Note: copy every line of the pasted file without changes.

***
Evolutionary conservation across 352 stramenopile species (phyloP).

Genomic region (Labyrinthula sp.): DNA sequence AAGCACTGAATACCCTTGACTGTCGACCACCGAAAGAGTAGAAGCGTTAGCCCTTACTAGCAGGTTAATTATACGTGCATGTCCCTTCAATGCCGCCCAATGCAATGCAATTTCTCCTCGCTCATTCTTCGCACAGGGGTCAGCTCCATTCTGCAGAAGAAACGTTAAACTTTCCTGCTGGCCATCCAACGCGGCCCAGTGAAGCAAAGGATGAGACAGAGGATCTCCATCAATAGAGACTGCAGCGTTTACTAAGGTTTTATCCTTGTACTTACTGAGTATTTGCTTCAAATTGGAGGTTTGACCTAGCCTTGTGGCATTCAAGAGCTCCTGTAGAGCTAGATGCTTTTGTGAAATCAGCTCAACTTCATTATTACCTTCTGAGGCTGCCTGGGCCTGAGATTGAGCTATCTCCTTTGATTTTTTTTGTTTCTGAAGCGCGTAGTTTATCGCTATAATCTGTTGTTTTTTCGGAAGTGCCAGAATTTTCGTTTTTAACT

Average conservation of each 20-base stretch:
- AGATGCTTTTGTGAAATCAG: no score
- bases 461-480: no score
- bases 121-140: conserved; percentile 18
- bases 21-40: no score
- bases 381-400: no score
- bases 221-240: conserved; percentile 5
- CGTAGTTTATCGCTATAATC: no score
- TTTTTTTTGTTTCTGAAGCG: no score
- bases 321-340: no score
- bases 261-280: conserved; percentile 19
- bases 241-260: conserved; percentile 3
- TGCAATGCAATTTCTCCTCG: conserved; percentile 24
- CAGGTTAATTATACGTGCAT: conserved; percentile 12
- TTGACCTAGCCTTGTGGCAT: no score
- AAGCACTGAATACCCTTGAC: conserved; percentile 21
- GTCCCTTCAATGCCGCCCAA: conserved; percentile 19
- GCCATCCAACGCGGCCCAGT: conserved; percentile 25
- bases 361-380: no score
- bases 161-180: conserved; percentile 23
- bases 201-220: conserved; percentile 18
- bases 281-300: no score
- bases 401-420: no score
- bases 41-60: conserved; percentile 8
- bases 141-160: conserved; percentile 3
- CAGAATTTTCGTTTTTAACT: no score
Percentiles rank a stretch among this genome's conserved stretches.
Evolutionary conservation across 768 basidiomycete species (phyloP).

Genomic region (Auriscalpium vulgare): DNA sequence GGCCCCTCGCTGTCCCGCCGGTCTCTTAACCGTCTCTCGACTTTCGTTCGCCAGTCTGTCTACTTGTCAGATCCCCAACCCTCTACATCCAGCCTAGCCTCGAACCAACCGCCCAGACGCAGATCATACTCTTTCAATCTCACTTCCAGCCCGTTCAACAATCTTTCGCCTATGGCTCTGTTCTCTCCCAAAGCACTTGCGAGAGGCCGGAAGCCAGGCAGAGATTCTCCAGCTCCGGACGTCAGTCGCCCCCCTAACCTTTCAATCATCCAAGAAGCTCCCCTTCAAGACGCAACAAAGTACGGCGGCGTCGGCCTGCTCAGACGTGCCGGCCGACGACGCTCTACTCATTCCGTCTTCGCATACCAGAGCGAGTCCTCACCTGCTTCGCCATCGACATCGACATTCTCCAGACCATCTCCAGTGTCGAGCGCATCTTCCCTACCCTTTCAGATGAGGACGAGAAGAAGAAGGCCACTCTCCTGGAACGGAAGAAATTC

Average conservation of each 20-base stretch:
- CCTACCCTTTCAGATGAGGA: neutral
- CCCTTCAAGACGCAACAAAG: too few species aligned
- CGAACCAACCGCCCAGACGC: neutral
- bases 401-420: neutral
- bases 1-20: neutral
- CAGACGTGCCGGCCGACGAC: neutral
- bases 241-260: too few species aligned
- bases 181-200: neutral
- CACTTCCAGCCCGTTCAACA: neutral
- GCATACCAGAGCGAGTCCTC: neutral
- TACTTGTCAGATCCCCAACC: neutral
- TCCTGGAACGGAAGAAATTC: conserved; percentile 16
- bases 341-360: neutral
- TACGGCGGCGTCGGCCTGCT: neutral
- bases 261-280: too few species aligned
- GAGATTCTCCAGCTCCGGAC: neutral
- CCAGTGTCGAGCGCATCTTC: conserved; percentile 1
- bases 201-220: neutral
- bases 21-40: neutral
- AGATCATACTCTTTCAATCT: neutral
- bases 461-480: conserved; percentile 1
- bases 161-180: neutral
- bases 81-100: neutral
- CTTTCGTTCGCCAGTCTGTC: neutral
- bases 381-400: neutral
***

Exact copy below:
Evolutionary conservation across 352 stramenopile species (phyloP).

Genomic region (Labyrinthula sp.): DNA sequence AAGCACTGAATACCCTTGACTGTCGACCACCGAAAGAGTAGAAGCGTTAGCCCTTACTAGCAGGTTAATTATACGTGCATGTCCCTTCAATGCCGCCCAATGCAATGCAATTTCTCCTCGCTCATTCTTCGCACAGGGGTCAGCTCCATTCTGCAGAAGAAACGTTAAACTTTCCTGCTGGCCATCCAACGCGGCCCAGTGAAGCAAAGGATGAGACAGAGGATCTCCATCAATAGAGACTGCAGCGTTTACTAAGGTTTTATCCTTGTACTTACTGAGTATTTGCTTCAAATTGGAGGTTTGACCTAGCCTTGTGGCATTCAAGAGCTCCTGTAGAGCTAGATGCTTTTGTGAAATCAGCTCAACTTCATTATTACCTTCTGAGGCTGCCTGGGCCTGAGATTGAGCTATCTCCTTTGATTTTTTTTGTTTCTGAAGCGCGTAGTTTATCGCTATAATCTGTTGTTTTTTCGGAAGTGCCAGAATTTTCGTTTTTAACT

Average conservation of each 20-base stretch:
- AGATGCTTTTGTGAAATCAG: no score
- bases 461-480: no score
- bases 121-140: conserved; percentile 18
- bases 21-40: no score
- bases 381-400: no score
- bases 221-240: conserved; percentile 5
- CGTAGTTTATCGCTATAATC: no score
- TTTTTTTTGTTTCTGAAGCG: no score
- bases 321-340: no score
- bases 261-280: conserved; percentile 19
- bases 241-260: conserved; percentile 3
- TGCAATGCAATTTCTCCTCG: conserved; percentile 24
- CAGGTTAATTATACGTGCAT: conserved; percentile 12
- TTGACCTAGCCTTGTGGCAT: no score
- AAGCACTGAATACCCTTGAC: conserved; percentile 21
- GTCCCTTCAATGCCGCCCAA: conserved; percentile 19
- GCCATCCAACGCGGCCCAGT: conserved; percentile 25
- bases 361-380: no score
- bases 161-180: conserved; percentile 23
- bases 201-220: conserved; percentile 18
- bases 281-300: no score
- bases 401-420: no score
- bases 41-60: conserved; percentile 8
- bases 141-160: conserved; percentile 3
- CAGAATTTTCGTTTTTAACT: no score
Percentiles rank a stretch among this genome's conserved stretches.
Evolutionary conservation across 768 basidiomycete species (phyloP).

Genomic region (Auriscalpium vulgare): DNA sequence GGCCCCTCGCTGTCCCGCCGGTCTCTTAACCGTCTCTCGACTTTCGTTCGCCAGTCTGTCTACTTGTCAGATCCCCAACCCTCTACATCCAGCCTAGCCTCGAACCAACCGCCCAGACGCAGATCATACTCTTTCAATCTCACTTCCAGCCCGTTCAACAATCTTTCGCCTATGGCTCTGTTCTCTCCCAAAGCACTTGCGAGAGGCCGGAAGCCAGGCAGAGATTCTCCAGCTCCGGACGTCAGTCGCCCCCCTAACCTTTCAATCATCCAAGAAGCTCCCCTTCAAGACGCAACAAAGTACGGCGGCGTCGGCCTGCTCAGACGTGCCGGCCGACGACGCTCTACTCATTCCGTCTTCGCATACCAGAGCGAGTCCTCACCTGCTTCGCCATCGACATCGACATTCTCCAGACCATCTCCAGTGTCGAGCGCATCTTCCCTACCCTTTCAGATGAGGACGAGAAGAAGAAGGCCACTCTCCTGGAACGGAAGAAATTC

Average conservation of each 20-base stretch:
- CCTACCCTTTCAGATGAGGA: neutral
- CCCTTCAAGACGCAACAAAG: too few species aligned
- CGAACCAACCGCCCAGACGC: neutral
- bases 401-420: neutral
- bases 1-20: neutral
- CAGACGTGCCGGCCGACGAC: neutral
- bases 241-260: too few species aligned
- bases 181-200: neutral
- CACTTCCAGCCCGTTCAACA: neutral
- GCATACCAGAGCGAGTCCTC: neutral
- TACTTGTCAGATCCCCAACC: neutral
- TCCTGGAACGGAAGAAATTC: conserved; percentile 16
- bases 341-360: neutral
- TACGGCGGCGTCGGCCTGCT: neutral
- bases 261-280: too few species aligned
- GAGATTCTCCAGCTCCGGAC: neutral
- CCAGTGTCGAGCGCATCTTC: conserved; percentile 1
- bases 201-220: neutral
- bases 21-40: neutral
- AGATCATACTCTTTCAATCT: neutral
- bases 461-480: conserved; percentile 1
- bases 161-180: neutral
- bases 81-100: neutral
- CTTTCGTTCGCCAGTCTGTC: neutral
- bases 381-400: neutral